These parallels form relationships amongst the absurd ways in which capitalist structures manage our way of being, from all sides, in a kind of metonymy of our relationship to production and consumption extended to all the body’s potential, and the planet’s. Both are harshly exploited, creating a portrait of reduced humanity wherein every person is chained to specific gestures and spaces. On the American side, the bodies are noticeably isolated by their workplace, whereas in other countries, bodies are embedded within a vast organization. Mika Rottenberg composes her films so as to reveal connections between the two, since the places and rhythms of each gesture are interdependent, even if they occur on opposite sides of the planet. There is often a childlike imagination at work in the homemade, pieced together nature of her installations, but also in the suspension of disbelief, for example when a Chinese worker’s feet walk “across” the planet and arrive in a typical American office. The absurdity of the effect becomes secondary through a construction (similar to films by Méliés or Jean-Christophe Averty) that is transparent about the mechanisms and settings at work, without decreasing the fiction’s potency. Although the images are real in part, the way the shots are orchestrated and the surrealism surrounding certain scenes shift the entire work into another register. There is no dialogue, just the occasional word or two mentioned, like “I see it”, underscoring the visuality at play. And though it is present in some scenes, the documentary aspect is diminished by the fact that no one ever knows where the images are shot. Specific situations are used as archetypes of social states, and the titles of the pieces, like Tropical Breeze (2004), Dough (2005-2006), Cheese (2008), Squeeze (2010), Sneeze (2012), Nonoseknows (2015), similarly distance us from an overly sociological reading of the work. Instead, the titles name key elements, actions or objects and direct our attention toward the possibilities of matter and body to create organizations of their own, ones with a seemingly narrow notion of humanity.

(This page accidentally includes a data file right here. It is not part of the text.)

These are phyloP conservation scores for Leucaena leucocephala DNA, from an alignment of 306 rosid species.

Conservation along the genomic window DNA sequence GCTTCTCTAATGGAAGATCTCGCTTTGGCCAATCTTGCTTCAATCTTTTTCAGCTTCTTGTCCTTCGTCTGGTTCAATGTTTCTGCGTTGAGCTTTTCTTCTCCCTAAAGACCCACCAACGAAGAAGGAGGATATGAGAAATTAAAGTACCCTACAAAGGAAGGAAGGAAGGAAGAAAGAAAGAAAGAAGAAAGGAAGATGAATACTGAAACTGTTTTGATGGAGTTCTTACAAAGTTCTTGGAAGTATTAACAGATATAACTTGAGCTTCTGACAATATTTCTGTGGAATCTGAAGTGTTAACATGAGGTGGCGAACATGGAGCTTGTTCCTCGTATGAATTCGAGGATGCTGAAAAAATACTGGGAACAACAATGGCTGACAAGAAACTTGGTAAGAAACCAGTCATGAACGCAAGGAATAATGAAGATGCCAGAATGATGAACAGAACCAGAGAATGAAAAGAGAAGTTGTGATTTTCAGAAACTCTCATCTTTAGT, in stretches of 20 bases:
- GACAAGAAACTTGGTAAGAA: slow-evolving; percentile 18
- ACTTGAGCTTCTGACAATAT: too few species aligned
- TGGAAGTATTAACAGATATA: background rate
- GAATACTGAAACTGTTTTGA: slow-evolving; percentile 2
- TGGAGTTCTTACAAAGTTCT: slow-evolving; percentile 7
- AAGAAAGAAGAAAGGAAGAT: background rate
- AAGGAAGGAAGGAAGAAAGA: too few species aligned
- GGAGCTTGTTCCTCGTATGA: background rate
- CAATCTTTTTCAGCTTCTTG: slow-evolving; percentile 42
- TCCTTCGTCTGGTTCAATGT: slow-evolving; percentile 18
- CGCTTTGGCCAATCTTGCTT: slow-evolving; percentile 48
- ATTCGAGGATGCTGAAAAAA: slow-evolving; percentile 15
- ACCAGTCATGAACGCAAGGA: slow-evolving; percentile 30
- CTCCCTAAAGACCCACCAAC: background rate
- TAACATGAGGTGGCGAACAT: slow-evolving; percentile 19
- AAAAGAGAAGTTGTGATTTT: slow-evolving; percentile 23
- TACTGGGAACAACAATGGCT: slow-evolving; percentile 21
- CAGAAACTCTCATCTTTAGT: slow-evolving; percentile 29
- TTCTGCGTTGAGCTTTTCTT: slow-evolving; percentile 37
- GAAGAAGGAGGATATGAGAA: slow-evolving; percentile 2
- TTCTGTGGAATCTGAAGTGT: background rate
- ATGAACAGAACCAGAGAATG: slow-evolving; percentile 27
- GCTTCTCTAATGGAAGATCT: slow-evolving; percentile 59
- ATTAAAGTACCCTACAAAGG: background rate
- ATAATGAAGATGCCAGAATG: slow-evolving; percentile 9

In Nonoseknows as in Squeeze, Mika Rottenberg travelled to shoot on location. In China she was interested in the cultured pearl industry. Although she starts with images shot directly in a factory, in collaboration with the workers there, she soon borrows from their work gestures in order to transpose them to more surreal ground. With masterful editing, she pushes the industrial production line to a dreamlike extreme, forging a link between the conditions for economic exploitation and American middle class achievement, as represented by the personal office with a door that can be closed. From one location to the other, from one woman to another, Mika Rottenberg describes the miserable social conditions that atrophy mind and body: nobody is given any space for dialogue during work hours. The editing uses cause and effect to make these heterogeneous elements hold together and lend credibility to processes that are clearly absurd. The body is an ecosystem that is an integrated part of the production line. Stretching, sweat, nails, hair, yoga exercises… everything transforms into a sad and depressing reflection of the globalized world. But there is also humor, triggered by the often-comical nature of the actions and their repetition, the liveliness of the process, and the hand-made aspect of the sets. Noses stretch or sneeze out rabbits and the surreal atmosphere interferes with the day-to-day of a Chinese factory worker. Although there is criticism of how capitalism affects our lives, there is also visual generosity. The body is a territory in constant transformation, mostly invisible on a daily scale, yet in many ways resisting the paralytic tendency of its environment. The artist explores these unconscious pathways using the most unexpected means, following them into a world of visibility.